It was at this time that she was experiencing puberty. Her body was changing, and she wasn’t training eight hours a day. The social media trolls attacked, and Katelyn still remembers: “I guess I was 14 when I began hearing comments about my eating, which consisted of you look like you swallowed an elephant, you look like a pig, your face is three times as big as it was this morning.” It was a dark time.
In 2015, Katelyn dropped from elite competition and returned to the US Gymnastics Junior Olympics Program. Even at this level, she placed 17th, 14th and 13th in competitive meets. But all of the fun had left the sport for Katelyn. She rarely smiled and she laughed even less. She felt like she had let her family down because they had sacrificed so much for her.
“I was in tears,” Katelyn said. “I was broken mentally, physically, and emotionally.” At the young age of 16, it seemed like the end of the road for Katelyn.
It was at this period in her life that she began to see a therapist. This process helped Katelyn take ownership of her own path. She began to feel empowered. Her next step was to call up Valorie Kondos Field — AKA Miss Val — the head gymnastics coach at UCLA. Miss Val’s goal was to care more about her gymnasts as people than as athletes, which stood in contrast to the hard-core perspective of the Olympic coaches.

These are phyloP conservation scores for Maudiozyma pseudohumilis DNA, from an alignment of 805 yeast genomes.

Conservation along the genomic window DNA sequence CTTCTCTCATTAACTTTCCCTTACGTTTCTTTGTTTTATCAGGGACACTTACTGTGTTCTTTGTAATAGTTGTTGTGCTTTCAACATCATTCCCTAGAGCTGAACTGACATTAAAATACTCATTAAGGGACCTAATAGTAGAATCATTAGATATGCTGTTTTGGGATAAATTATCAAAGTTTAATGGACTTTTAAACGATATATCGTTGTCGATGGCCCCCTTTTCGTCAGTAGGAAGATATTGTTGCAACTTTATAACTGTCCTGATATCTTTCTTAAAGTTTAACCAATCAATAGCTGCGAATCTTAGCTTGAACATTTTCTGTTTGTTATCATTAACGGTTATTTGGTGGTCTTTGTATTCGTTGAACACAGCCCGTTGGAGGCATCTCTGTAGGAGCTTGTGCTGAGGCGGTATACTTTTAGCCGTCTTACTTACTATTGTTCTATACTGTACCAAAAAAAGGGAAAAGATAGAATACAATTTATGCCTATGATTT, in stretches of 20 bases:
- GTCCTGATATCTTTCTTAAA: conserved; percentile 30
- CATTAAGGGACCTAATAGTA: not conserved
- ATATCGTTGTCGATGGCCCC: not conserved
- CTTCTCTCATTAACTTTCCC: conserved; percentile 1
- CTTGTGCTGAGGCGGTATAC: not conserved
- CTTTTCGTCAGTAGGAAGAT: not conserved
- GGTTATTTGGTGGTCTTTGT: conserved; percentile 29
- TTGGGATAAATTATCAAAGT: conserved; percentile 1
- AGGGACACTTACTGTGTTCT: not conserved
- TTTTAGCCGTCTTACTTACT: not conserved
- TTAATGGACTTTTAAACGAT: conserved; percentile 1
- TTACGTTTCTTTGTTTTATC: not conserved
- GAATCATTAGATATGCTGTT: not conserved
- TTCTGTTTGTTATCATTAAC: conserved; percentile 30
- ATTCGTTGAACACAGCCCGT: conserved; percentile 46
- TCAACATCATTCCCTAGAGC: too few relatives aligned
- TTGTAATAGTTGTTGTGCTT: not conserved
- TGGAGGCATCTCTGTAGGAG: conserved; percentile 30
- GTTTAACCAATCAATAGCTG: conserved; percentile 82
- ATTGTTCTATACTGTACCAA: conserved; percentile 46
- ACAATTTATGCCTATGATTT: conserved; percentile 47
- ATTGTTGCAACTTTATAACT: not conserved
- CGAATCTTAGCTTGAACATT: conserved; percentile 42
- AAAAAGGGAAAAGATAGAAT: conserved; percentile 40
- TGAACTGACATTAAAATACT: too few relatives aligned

“My new goal was to find joy in the sport again and do it just for myself,” Katelyn said with a rejuvenated spirit. “The goal is to have as much fun as possible.”
This change didn’t happen overnight. About halfway through her freshman season, Katelyn told Miss Val that she was not sure if she wanted to be great again. After all, she had found nothing joyful in her life when she was great. It was still too scary to put so much into a sport that had hurt her so much. Miss Val knew that she had to work even harder to earn the trust of her talented freshman gymnast. The veteran coach made a point to never talk to Katelyn about gymnastics outside of the gym. Instead, she just focused on nurturing Katelyn’s spirit.
Slowly but surely, Katelyn found her joy again. And as she did, her scores improved and her collegiate career turned out to be a huge success. She was named the PAC-12 Freshmen of the Week four times. Then, as a sophomore, Katelyn was ranked #1 in the country on the balance beam. As a junior and a senior, she was ranked #1 on the floor exercise. She was a 10-time All-American, won a national championship on the floor exercise, and led UCLA to a team national championship. She also earned 11 perfect 10’s in her illustrious career at UCLA.